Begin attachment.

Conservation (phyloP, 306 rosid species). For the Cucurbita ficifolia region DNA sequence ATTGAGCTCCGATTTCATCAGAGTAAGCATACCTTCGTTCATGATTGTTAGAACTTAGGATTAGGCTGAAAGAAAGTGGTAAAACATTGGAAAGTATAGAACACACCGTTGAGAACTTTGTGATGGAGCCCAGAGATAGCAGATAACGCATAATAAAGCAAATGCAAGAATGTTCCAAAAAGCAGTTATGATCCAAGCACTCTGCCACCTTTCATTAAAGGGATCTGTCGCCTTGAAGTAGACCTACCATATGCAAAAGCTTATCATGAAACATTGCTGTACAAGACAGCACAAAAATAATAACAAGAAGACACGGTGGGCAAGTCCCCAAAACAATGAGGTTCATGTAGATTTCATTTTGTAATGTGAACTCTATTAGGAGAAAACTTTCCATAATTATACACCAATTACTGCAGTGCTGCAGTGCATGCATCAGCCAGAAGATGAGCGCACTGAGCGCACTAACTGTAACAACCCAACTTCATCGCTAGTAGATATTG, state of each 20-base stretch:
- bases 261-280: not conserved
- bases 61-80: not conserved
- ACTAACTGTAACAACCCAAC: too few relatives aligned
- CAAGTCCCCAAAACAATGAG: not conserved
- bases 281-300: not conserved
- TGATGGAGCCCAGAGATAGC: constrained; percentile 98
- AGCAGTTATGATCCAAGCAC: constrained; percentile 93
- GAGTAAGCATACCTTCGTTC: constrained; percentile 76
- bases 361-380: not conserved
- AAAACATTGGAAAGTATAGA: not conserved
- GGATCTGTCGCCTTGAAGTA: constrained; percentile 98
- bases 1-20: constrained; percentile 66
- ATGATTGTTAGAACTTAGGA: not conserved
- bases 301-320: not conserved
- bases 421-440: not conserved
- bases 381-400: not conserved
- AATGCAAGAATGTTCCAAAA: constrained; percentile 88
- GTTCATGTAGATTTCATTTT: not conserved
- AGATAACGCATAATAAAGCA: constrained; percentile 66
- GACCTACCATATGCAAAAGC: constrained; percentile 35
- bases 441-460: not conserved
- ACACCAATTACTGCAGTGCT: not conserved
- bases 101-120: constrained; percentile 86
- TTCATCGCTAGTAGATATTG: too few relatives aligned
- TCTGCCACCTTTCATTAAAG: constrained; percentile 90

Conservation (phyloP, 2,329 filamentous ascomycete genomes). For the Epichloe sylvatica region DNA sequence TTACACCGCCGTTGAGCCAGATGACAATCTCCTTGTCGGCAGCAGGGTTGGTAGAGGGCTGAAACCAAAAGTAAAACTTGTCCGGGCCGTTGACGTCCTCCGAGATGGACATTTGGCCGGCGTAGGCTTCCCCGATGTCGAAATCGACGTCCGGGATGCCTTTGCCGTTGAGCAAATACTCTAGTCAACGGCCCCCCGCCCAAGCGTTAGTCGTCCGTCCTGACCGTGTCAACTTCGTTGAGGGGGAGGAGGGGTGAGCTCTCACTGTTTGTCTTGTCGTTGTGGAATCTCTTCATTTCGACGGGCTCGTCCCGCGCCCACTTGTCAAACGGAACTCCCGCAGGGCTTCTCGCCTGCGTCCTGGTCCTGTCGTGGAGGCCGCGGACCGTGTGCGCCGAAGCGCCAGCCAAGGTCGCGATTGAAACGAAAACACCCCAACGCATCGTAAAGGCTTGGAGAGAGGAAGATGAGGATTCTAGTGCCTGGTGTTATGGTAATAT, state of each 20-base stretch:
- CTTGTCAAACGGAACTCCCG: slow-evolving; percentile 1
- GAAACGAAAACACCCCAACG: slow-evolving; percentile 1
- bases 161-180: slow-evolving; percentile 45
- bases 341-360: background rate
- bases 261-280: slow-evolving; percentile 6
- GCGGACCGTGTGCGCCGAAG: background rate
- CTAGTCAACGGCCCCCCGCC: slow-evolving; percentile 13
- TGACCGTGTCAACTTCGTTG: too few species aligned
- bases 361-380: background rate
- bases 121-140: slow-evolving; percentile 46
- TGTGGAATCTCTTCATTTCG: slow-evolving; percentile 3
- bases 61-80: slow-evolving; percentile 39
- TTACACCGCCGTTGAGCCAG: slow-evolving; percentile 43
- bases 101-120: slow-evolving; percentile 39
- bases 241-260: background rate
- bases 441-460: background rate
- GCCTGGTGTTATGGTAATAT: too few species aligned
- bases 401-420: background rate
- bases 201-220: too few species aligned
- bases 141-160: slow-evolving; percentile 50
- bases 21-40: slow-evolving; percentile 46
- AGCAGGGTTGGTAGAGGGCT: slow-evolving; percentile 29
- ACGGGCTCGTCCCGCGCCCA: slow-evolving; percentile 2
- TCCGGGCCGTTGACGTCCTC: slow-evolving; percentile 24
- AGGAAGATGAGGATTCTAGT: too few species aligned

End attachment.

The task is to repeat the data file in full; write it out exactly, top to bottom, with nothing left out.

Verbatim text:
Conservation (phyloP, 306 rosid species). For the Cucurbita ficifolia region DNA sequence ATTGAGCTCCGATTTCATCAGAGTAAGCATACCTTCGTTCATGATTGTTAGAACTTAGGATTAGGCTGAAAGAAAGTGGTAAAACATTGGAAAGTATAGAACACACCGTTGAGAACTTTGTGATGGAGCCCAGAGATAGCAGATAACGCATAATAAAGCAAATGCAAGAATGTTCCAAAAAGCAGTTATGATCCAAGCACTCTGCCACCTTTCATTAAAGGGATCTGTCGCCTTGAAGTAGACCTACCATATGCAAAAGCTTATCATGAAACATTGCTGTACAAGACAGCACAAAAATAATAACAAGAAGACACGGTGGGCAAGTCCCCAAAACAATGAGGTTCATGTAGATTTCATTTTGTAATGTGAACTCTATTAGGAGAAAACTTTCCATAATTATACACCAATTACTGCAGTGCTGCAGTGCATGCATCAGCCAGAAGATGAGCGCACTGAGCGCACTAACTGTAACAACCCAACTTCATCGCTAGTAGATATTG, state of each 20-base stretch:
- bases 261-280: not conserved
- bases 61-80: not conserved
- ACTAACTGTAACAACCCAAC: too few relatives aligned
- CAAGTCCCCAAAACAATGAG: not conserved
- bases 281-300: not conserved
- TGATGGAGCCCAGAGATAGC: constrained; percentile 98
- AGCAGTTATGATCCAAGCAC: constrained; percentile 93
- GAGTAAGCATACCTTCGTTC: constrained; percentile 76
- bases 361-380: not conserved
- AAAACATTGGAAAGTATAGA: not conserved
- GGATCTGTCGCCTTGAAGTA: constrained; percentile 98
- bases 1-20: constrained; percentile 66
- ATGATTGTTAGAACTTAGGA: not conserved
- bases 301-320: not conserved
- bases 421-440: not conserved
- bases 381-400: not conserved
- AATGCAAGAATGTTCCAAAA: constrained; percentile 88
- GTTCATGTAGATTTCATTTT: not conserved
- AGATAACGCATAATAAAGCA: constrained; percentile 66
- GACCTACCATATGCAAAAGC: constrained; percentile 35
- bases 441-460: not conserved
- ACACCAATTACTGCAGTGCT: not conserved
- bases 101-120: constrained; percentile 86
- TTCATCGCTAGTAGATATTG: too few relatives aligned
- TCTGCCACCTTTCATTAAAG: constrained; percentile 90

Conservation (phyloP, 2,329 filamentous ascomycete genomes). For the Epichloe sylvatica region DNA sequence TTACACCGCCGTTGAGCCAGATGACAATCTCCTTGTCGGCAGCAGGGTTGGTAGAGGGCTGAAACCAAAAGTAAAACTTGTCCGGGCCGTTGACGTCCTCCGAGATGGACATTTGGCCGGCGTAGGCTTCCCCGATGTCGAAATCGACGTCCGGGATGCCTTTGCCGTTGAGCAAATACTCTAGTCAACGGCCCCCCGCCCAAGCGTTAGTCGTCCGTCCTGACCGTGTCAACTTCGTTGAGGGGGAGGAGGGGTGAGCTCTCACTGTTTGTCTTGTCGTTGTGGAATCTCTTCATTTCGACGGGCTCGTCCCGCGCCCACTTGTCAAACGGAACTCCCGCAGGGCTTCTCGCCTGCGTCCTGGTCCTGTCGTGGAGGCCGCGGACCGTGTGCGCCGAAGCGCCAGCCAAGGTCGCGATTGAAACGAAAACACCCCAACGCATCGTAAAGGCTTGGAGAGAGGAAGATGAGGATTCTAGTGCCTGGTGTTATGGTAATAT, state of each 20-base stretch:
- CTTGTCAAACGGAACTCCCG: slow-evolving; percentile 1
- GAAACGAAAACACCCCAACG: slow-evolving; percentile 1
- bases 161-180: slow-evolving; percentile 45
- bases 341-360: background rate
- bases 261-280: slow-evolving; percentile 6
- GCGGACCGTGTGCGCCGAAG: background rate
- CTAGTCAACGGCCCCCCGCC: slow-evolving; percentile 13
- TGACCGTGTCAACTTCGTTG: too few species aligned
- bases 361-380: background rate
- bases 121-140: slow-evolving; percentile 46
- TGTGGAATCTCTTCATTTCG: slow-evolving; percentile 3
- bases 61-80: slow-evolving; percentile 39
- TTACACCGCCGTTGAGCCAG: slow-evolving; percentile 43
- bases 101-120: slow-evolving; percentile 39
- bases 241-260: background rate
- bases 441-460: background rate
- GCCTGGTGTTATGGTAATAT: too few species aligned
- bases 401-420: background rate
- bases 201-220: too few species aligned
- bases 141-160: slow-evolving; percentile 50
- bases 21-40: slow-evolving; percentile 46
- AGCAGGGTTGGTAGAGGGCT: slow-evolving; percentile 29
- ACGGGCTCGTCCCGCGCCCA: slow-evolving; percentile 2
- TCCGGGCCGTTGACGTCCTC: slow-evolving; percentile 24
- AGGAAGATGAGGATTCTAGT: too few species aligned